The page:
A few months ago, our favorite padre asked me to contribute to what would become a Lenten booklet for college students. He knows well the love I have for that demographic and I was happy and ridiculously humbled to contribute. My assignment was to write a reflection on each Tuesday of Lent using scripture readings for the day. College students in our area have received actual print books but one of the other contributors, Rachel Balducci, (a bona fide author,) posted all of our daily reflections on Faith and Family Live. As Father Tim says, "Lent Hard."
Tuesday, February 28
Today’s readings remind us of the ever present comfort our Lord provides us during difficult times. Psalm 34 says, “When the just cry out, the LORD hears them, and from all their distress he rescues them.The LORD is close to the brokenhearted; and those who are crushed in spirit he saves.”
How comforting are these words! Most of us have had our spirits crushed. We have known moments of despair. Many of us have looked into the face of someone we love and seen sadness. In this psalm, God validates us. He knows, better than anyone, the pain of a broken heart. He truly empathizes with us and He gives us hope. No matter how deep our pain, how lonely our nights, He will rescue us. He is close to the brokenhearted. He will save our crushed spirits. To all those suffering with illness, loneliness, betrayal, fear, insecurity, He is never as close as He is during these moments of pain. He is with you every single day, rebuilding your precious spirit.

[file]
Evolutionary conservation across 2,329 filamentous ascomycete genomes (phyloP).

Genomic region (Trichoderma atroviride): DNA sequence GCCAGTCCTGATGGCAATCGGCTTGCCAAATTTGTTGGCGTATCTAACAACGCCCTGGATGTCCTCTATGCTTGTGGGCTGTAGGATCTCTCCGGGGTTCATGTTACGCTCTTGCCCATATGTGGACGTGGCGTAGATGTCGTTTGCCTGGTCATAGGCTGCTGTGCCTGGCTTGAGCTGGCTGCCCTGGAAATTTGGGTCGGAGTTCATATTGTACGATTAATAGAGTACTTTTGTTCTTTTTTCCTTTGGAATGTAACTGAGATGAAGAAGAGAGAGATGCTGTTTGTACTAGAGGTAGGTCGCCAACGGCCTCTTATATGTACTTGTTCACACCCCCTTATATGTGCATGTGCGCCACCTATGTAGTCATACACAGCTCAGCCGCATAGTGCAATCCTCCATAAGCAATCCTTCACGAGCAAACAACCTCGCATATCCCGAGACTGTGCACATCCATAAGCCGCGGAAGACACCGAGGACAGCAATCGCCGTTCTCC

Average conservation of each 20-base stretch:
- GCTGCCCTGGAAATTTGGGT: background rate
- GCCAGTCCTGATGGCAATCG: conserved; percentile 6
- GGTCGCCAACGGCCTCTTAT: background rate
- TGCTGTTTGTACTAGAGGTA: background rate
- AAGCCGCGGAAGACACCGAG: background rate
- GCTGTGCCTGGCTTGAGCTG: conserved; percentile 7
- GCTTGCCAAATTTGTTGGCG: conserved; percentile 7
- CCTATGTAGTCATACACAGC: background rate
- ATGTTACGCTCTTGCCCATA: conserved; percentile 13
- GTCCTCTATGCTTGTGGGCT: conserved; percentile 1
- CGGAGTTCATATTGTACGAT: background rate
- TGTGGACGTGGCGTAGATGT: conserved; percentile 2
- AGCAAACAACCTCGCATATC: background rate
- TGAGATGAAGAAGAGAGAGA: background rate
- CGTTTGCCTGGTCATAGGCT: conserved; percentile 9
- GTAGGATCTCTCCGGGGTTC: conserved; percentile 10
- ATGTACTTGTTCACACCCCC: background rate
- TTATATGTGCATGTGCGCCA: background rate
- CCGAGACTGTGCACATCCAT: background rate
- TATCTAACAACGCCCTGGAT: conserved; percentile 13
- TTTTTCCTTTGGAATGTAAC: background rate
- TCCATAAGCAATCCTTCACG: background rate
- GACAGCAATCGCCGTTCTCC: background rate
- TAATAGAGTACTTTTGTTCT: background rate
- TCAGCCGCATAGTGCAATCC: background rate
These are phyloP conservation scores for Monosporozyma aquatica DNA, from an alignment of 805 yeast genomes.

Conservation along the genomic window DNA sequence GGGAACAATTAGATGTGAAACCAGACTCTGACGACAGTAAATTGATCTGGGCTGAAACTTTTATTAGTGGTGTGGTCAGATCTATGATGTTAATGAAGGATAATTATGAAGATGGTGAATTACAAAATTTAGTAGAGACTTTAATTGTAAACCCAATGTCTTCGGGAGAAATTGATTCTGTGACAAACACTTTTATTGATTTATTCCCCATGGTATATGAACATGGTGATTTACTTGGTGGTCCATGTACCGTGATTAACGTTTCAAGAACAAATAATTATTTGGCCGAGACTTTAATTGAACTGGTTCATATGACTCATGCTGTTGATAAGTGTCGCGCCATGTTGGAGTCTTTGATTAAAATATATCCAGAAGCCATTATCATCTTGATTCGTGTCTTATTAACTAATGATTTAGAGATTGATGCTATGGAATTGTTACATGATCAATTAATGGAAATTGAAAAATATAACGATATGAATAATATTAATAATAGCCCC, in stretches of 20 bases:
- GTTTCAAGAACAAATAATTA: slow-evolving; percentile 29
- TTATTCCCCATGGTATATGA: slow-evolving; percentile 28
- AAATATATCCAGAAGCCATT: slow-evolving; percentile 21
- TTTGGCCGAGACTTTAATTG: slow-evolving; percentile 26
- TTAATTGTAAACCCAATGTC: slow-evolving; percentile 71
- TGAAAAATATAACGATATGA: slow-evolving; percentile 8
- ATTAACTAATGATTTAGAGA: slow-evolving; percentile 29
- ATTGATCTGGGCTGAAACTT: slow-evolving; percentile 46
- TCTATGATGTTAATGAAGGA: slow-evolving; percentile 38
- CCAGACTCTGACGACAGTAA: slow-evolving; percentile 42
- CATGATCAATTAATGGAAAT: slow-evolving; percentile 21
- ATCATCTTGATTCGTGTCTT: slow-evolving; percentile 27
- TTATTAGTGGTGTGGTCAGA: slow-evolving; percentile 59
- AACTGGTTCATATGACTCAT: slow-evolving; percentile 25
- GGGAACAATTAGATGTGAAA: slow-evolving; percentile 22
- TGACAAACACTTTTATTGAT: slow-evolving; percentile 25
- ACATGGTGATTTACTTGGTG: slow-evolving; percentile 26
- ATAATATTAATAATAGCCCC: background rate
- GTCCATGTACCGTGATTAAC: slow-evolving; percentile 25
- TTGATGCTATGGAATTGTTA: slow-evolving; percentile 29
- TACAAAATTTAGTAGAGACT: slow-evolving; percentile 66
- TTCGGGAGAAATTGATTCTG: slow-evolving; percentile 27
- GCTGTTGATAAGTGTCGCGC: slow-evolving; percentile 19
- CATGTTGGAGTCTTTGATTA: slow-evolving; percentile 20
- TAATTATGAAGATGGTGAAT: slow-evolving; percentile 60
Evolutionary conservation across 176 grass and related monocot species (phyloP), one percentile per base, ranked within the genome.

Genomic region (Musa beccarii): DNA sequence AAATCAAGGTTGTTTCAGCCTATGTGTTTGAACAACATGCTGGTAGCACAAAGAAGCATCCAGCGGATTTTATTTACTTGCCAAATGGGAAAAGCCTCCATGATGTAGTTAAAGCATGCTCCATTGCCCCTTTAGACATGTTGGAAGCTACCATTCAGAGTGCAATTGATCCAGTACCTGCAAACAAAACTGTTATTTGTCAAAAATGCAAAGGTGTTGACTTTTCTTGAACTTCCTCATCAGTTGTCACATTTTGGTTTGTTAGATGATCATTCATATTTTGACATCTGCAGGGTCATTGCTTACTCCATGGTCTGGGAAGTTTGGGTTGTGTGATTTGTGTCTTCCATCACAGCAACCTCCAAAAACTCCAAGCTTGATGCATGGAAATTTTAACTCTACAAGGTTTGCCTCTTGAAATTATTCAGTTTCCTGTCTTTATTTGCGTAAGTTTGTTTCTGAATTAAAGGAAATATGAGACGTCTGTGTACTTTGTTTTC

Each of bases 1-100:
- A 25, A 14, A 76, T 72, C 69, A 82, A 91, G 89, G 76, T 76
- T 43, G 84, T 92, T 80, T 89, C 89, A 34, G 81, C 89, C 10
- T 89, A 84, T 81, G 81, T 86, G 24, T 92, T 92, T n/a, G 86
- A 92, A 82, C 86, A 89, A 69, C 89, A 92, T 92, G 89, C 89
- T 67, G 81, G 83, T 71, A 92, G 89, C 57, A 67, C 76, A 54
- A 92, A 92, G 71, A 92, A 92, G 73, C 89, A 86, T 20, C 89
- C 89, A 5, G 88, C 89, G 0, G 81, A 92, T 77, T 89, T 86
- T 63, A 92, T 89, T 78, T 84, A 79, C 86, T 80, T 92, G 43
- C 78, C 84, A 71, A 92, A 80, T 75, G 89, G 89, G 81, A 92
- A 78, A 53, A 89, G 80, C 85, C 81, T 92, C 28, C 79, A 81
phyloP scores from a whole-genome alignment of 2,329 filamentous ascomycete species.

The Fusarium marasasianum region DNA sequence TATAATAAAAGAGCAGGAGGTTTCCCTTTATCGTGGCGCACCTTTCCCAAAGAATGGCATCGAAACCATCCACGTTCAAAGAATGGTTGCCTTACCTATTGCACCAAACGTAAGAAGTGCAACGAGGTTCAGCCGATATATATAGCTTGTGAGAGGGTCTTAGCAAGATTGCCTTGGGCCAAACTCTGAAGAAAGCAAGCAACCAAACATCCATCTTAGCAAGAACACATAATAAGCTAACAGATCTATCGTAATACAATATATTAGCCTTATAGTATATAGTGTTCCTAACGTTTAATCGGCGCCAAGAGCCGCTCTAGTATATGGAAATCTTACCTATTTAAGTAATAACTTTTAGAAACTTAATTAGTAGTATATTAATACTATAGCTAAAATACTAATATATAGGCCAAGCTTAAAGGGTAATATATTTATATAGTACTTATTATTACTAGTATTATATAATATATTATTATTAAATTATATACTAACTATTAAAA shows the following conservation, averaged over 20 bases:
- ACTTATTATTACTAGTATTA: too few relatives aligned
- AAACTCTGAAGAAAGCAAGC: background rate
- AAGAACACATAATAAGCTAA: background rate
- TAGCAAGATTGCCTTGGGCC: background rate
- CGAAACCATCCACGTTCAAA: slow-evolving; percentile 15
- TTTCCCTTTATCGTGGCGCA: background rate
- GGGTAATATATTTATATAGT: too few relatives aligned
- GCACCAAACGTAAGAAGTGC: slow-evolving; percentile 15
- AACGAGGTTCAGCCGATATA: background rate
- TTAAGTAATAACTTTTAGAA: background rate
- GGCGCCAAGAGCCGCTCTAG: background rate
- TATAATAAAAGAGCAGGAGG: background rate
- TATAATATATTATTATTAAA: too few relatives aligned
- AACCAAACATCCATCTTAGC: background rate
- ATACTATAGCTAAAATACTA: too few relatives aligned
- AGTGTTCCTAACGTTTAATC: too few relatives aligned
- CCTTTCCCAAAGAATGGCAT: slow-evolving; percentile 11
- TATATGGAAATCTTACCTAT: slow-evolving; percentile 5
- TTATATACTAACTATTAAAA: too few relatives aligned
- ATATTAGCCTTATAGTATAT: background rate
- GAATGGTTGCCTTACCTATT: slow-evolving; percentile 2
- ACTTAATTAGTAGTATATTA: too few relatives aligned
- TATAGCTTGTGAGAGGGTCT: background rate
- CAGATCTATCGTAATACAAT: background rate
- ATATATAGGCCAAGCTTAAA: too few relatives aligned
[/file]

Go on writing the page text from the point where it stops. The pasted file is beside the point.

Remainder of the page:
It is in these times of pain that I find myself lacking the words to pray. Words don’t come. I know the answer lies in growing closer to Him but I can’t utter a thing. It is then that I find comfort in the prayer that Jesus himself gave us in Matthew 6—I don’t have to find the words. He gave us His: “Our Father, who art in Heaven, hallowed be thy name…”
Reflecting on those words reminds me during those dark nights that His will shall be done and that forgiveness of self or others, or receiving of forgiveness is usually a key to finding light again. He says, “Give us this day our daily bread.” What is beautiful about this is that He alone knows what “bread” we need. Maybe the homeless woman needs literal bread. Maybe the elderly woman needs the bread of comfort from a visitor. Maybe the addict needs the bread of restoration. Maybe the student needs focus and direction. Whatever our needs are, we simply pray that prayer and He will know exactly what bread to send.
The psalm today begins, “Glorify the LORD with me, let us together extol his name.” During this Lent, may we glorify God in moments of joy and in pain. For we trust the words from Holy Scripture that He hears all of our cries.